The importance of transparency in reporting cannot be overstated. Highlight achieved impacts and attempt to identify attributions using qualitative methods like interviews. In our above mentioned case, interviews revealed that our engagement significantly influenced some companies to adopt living wage practices.
To sum up, establish objectives, define timelines and consequences, report transparently on outcomes, and use qualitative methods to showcase contributions where feasible.
4. How does ShareAction build relationships and engage with institutional investors to drive corporate change? What effective strategies are employed to influence their decisions?
ShareAction’s engagement strategy hinges on perseverance and building long-standing relationships, which are rooted in trust. Over my three and a half years here, I’ve built upon the 16-year legacy of relationship-building. While we have some established relationships, we continue to forge new ones. We use three concurrent tactics: financial accountability, collaborative engagement, and policy advocacy. This approach positions us as a supportive yet candid “critical friend” to the industry.
When we benchmark asset managers, their 90% or more response rate to our comprehensive surveys underscores the value they see in our feedback. This feedback fosters honest and sometimes challenging conversations that contribute to positive change. While relationships may experience tension at times, we’ve found that leaning into such moments often leads to favourable outcomes. Witnessing the progress of asset managers, such as one major US player moving up 34 spots in our latest benchmark, demonstrates the impact of these efforts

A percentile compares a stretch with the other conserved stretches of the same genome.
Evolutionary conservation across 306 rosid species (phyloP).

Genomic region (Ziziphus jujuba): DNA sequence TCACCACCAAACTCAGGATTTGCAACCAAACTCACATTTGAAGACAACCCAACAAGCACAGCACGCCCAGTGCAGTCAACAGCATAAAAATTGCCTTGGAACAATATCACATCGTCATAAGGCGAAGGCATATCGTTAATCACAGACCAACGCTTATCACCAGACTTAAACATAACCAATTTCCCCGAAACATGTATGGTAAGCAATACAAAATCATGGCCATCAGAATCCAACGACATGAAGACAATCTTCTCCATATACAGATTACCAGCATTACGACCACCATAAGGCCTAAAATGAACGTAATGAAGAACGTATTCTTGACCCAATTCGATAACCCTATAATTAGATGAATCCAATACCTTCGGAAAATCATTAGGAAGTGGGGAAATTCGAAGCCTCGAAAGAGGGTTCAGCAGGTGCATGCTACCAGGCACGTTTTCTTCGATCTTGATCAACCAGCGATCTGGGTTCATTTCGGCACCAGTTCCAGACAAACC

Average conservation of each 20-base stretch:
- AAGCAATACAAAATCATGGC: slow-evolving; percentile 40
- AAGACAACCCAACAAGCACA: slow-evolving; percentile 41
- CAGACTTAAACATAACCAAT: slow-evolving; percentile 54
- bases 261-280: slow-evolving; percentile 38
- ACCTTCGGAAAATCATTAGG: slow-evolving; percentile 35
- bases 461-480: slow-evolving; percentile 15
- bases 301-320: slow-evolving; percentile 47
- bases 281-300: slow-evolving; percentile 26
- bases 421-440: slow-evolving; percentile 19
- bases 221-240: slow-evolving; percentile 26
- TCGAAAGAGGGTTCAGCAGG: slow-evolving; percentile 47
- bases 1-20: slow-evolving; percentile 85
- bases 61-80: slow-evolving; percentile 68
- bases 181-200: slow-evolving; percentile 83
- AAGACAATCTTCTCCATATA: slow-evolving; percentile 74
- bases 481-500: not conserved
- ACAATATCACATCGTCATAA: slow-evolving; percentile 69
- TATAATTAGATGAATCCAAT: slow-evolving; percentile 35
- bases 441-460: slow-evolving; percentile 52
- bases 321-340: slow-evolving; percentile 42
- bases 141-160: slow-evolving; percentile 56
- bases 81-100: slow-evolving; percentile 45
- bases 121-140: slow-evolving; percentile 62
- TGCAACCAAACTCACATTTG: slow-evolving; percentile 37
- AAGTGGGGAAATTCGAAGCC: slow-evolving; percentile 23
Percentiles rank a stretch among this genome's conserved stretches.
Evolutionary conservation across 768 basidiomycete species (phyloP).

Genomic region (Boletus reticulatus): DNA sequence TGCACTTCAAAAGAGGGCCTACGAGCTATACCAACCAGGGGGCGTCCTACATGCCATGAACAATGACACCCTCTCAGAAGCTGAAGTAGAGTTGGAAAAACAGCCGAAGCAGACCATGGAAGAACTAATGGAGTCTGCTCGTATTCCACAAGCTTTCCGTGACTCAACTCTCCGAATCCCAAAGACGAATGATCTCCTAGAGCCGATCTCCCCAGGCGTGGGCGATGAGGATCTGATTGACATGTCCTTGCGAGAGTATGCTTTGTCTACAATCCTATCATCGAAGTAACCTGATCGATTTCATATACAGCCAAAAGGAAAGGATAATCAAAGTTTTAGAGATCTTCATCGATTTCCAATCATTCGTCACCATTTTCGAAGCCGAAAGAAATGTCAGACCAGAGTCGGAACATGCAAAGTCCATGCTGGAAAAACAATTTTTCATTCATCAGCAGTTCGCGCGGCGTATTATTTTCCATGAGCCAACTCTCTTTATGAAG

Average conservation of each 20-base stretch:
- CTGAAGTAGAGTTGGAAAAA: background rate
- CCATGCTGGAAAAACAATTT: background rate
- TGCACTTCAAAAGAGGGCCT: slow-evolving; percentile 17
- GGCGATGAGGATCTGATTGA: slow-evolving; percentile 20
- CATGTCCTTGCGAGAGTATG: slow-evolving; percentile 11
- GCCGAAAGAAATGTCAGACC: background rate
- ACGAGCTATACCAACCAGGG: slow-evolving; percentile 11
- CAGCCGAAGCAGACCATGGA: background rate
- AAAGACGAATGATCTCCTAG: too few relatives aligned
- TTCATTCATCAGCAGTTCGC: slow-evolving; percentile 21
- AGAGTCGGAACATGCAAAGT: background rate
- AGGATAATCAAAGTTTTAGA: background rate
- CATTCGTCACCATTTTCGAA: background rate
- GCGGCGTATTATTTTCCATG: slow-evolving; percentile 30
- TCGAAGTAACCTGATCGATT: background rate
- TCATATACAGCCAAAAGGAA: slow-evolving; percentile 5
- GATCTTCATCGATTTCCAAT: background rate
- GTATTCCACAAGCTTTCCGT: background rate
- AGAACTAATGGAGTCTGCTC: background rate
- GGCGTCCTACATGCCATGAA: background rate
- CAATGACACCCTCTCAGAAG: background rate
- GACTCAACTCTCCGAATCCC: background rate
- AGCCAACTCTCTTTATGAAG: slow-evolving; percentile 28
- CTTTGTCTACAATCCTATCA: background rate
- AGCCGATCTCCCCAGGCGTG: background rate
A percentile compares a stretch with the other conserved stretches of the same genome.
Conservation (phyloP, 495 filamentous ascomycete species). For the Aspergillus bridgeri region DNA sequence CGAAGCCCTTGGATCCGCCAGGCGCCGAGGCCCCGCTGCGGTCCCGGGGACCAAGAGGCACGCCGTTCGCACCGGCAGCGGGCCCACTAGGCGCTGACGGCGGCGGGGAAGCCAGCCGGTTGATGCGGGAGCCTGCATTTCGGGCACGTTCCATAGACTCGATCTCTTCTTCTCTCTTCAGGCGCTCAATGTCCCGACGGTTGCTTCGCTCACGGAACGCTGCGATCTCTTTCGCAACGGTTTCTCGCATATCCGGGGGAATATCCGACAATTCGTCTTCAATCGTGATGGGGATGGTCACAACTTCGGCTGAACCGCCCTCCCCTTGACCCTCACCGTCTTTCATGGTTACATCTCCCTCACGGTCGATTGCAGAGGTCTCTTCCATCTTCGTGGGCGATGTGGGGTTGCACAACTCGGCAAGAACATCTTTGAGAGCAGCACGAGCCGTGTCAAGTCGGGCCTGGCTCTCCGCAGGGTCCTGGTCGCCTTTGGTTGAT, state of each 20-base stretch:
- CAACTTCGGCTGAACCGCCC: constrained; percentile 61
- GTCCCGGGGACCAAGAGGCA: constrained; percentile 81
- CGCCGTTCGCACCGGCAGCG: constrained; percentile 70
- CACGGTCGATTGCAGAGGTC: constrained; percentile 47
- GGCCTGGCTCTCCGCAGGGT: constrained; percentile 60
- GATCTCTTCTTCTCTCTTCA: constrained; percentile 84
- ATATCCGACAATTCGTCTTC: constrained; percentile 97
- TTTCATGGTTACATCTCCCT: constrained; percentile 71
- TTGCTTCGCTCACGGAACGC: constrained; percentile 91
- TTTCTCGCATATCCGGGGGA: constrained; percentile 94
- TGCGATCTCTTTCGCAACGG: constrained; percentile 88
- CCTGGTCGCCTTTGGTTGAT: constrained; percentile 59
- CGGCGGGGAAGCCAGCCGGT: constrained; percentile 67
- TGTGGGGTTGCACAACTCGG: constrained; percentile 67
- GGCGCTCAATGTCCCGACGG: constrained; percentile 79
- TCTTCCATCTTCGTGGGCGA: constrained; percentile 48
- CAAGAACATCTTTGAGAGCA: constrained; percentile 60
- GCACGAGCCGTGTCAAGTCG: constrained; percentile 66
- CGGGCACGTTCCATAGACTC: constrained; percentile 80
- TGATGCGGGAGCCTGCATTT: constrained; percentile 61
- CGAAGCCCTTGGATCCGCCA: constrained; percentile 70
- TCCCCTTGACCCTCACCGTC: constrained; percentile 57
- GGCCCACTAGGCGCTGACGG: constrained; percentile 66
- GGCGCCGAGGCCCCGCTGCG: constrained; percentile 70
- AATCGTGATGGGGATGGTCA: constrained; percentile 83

In essence, nurturing relationships takes time and can involve tension, but by maintaining a critical yet supportive approach, we cultivate enduring partnerships for positive long-term impact.
5. What key challenges do you face, and how does ShareAction tackle them to bring about significant change?
At ShareAction, our core values of independence, courage, and persistence guide us through challenges. When we publish benchmarks, there are difficult conversations with organisations at the lower end. Our senior team invests time in explaining these benchmarks, and fostering constructive dialogue. While change might take time, these conversations maintain productive relationships.
In collaborative engagements, tensions arise due to differing views on responsible stewardship. We challenge the status quo by pushing for more ambitious goals. For instance, in decarbonisation, pace matters; in population health campaigns, strategies vary. Some investors align, while others don’t. We celebrate leaders who join us and use tools like shareholder proposals to encourage change across the shareholder base.
Balancing diverse perspectives, working with smaller groups, showcasing leadership, and staying true to our values help us navigate challenges and drive meaningful change.
6. In the last 5-7 years, how has investor engagement evolved in the industry? Highlight key trends and changes noticed.